On 7 December 1921 Valery Larbaud gave a séance on Ulysses.
Larbaud was one of the first and the most enthusiastic of the writers who supported Joyce’s Ulysses. His séance on 7 December 1921 was intended to introduce Joyce’s work to a French audience ahead of the publication of Ulysses in 1922.
Larbaud was a respected poet and novelist in his own right, but his opinion on the works of others was also highly respected. He frequented Adrienne Monnier’s bookshop, La Maison des Amis des Livres, and was introduced to Joyce by Sylvia Beach just before Christmas 1920. Having asked about Ulysses, Larbaud was sent copies of the Little Review, and in February 1921 he wrote to Beach to say ‘I am raving mad about Ulysses.’ He compared Joyce with Rabelais, and claimed he had been unable to write or sleep since he started reading it.
Larbaud wanted to write an article about Joyce for the Nouvelle Revue Française and decided he would preview it in a lecture at Monnier’s bookshop. Joyce was still expecting to finish the book in April or May 1921, and Larbaud’s lecture and article had to be put off while Joyce continued work on the book. In fact, Joyce had to finish the final episode of the book, ‘Penelope,’ before finishing the second-last episode, ‘Ithaca,’ so that Larbaud could see how the book ended.
Monnier enlisted the help of twenty-year-old Jacques Benoîst-Méchin, a friend of composer George Antheil’s, to translate some passages of Ulysses for Larbaud’s lecture. Benoîst-Méchin wanted to see the schema of the book, parts of which Joyce had revealed to him, but Joyce was reluctant to make the whole thing available, claiming that he would lose his immortality if he did. In the end, he did show the whole thing to Benoîst-Méchin.
On Wednesday 7 December 1921 250 people crowded into Adrienne Monnier’s bookshop for Larbaud’s ‘séance consacrée a l’écrivain Irlandais James Joyce.’ The séance was advertised as a benefit for Joyce, and those attending paid 20 francs apiece for the privilege. Larbaud’s lecture was the first complete criticism of Ulysses, but he also gave a biographical introduction and discussed Joyce’s works up to Ulysses. Joyce was a little disappointed afterwards that, despite having supplied Larbaud with biographical information, Larbaud managed to get several things wrong.
Larbaud claimed that, in writing Dubliners, A Portrait of the Artist as a Young Man and Ulysses, Joyce had done as much as ‘all the heroes of Irish nationalism to attract the respect of intellectuals of every other country toward Ireland.’ Joyce, he said, had done for Ireland what Ibsen had done for Norway, Strindberg for Sweden, and Nietzsche for Germany. ‘With this Ulysses…’ he said, ‘Ireland is making a sensational re-entrance into high European literature.’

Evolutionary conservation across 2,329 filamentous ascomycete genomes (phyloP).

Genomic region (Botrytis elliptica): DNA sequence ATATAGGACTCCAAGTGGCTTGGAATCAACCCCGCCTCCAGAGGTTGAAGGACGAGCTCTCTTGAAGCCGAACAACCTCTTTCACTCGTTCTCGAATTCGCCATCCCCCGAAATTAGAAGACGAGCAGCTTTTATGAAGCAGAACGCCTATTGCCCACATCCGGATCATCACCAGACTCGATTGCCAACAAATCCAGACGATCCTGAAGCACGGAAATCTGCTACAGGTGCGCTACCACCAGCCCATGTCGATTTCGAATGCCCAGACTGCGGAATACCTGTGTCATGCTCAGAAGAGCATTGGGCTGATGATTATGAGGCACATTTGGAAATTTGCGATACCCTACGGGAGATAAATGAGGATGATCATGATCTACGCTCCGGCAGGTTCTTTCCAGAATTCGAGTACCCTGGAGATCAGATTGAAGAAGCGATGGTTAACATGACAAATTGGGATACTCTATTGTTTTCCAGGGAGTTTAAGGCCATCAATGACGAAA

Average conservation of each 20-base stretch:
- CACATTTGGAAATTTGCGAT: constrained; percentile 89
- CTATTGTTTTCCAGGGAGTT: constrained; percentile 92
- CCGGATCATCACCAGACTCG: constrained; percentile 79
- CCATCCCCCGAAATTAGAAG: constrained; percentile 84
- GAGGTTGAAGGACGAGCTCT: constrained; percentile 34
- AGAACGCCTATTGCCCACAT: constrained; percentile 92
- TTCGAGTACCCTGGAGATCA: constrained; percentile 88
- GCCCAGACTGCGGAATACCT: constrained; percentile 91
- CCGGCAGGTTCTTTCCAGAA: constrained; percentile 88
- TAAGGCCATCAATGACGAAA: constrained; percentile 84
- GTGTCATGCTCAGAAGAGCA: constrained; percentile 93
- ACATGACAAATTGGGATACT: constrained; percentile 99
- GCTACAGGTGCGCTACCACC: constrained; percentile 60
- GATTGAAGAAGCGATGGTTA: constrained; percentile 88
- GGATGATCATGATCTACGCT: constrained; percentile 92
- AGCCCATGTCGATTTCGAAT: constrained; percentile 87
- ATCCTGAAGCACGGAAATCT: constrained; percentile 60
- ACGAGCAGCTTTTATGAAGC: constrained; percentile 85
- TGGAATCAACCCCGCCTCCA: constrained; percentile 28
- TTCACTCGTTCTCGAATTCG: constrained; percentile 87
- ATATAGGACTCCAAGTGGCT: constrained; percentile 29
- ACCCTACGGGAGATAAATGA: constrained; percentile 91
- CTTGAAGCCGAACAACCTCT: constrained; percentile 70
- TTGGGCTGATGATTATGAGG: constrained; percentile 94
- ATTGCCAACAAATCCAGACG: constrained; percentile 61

After giving his assessment of each of Joyce’s works from Chamber Music to A Portrait of the Artist, Larbaud started into his discussion of Ulysses. ‘All the elements,’ he explained, ‘are constantly melting into each other, and the illusion of life, of the thing in the act, is complete: the whole is movement.’ Larbaud paid particular attention to the parallels with Homer’s Odyssey and brought up the matter of the schema, saying ‘If one reads Ulysses with attention, one cannot fail to discover this plan in time. But when one considers its rigidity, and the discipline which the author imposed upon himself, one asks how it can be that out of such a formidable labour of manipulation so living and moving a work could issue.’
The reputation for obscenity that Ulysses had already acquired because of the ban in the United States was another matter. Even the fliers advertising Larbaud’s séance carried warnings about Joyce’s shocking language, and Larbaud alluded to this in his lecture. ‘The English language,’ he told his audience, ‘has a very great store of obscene words and expressions, and the author of Ulysses has enriched his book generously and boldly from this vocabulary.’
During the reading from the ‘Cyclops’ episode, the lights went out, but the audience waited patiently until the light was restored and the lecture continued. When Larbaud finished, the American actor Jimmy Light read a section from ‘Sirens’ in English, having been rehearsed by Joyce himself. At the end, Larbaud pulled Joyce from behind a screen, where he had been hiding during the lecture, so he could accept the loud applause of the audience.
Larbaud’s article on Joyce appeared in the Nouvelle Revue Française in April 1922. Part of it was translated into English and published in first issue of the Criterion in October 1922, and it also appeared as a preface to Gens de Dublin, the French translation of Dubliners, in 1926.
Sources & Further Reading:
Deming, Robert H: James Joyce – The Critical Heritage, London: Routledge & Kegan Paul, 1970.
Ellmann, Richard: James Joyce – new and revised edition, Oxford: Oxford University Press, 1982.
Joyce, James: Letters of James Joyce, vol. I edited by Stuart Gilbert, London: Faber & Faber, 1957.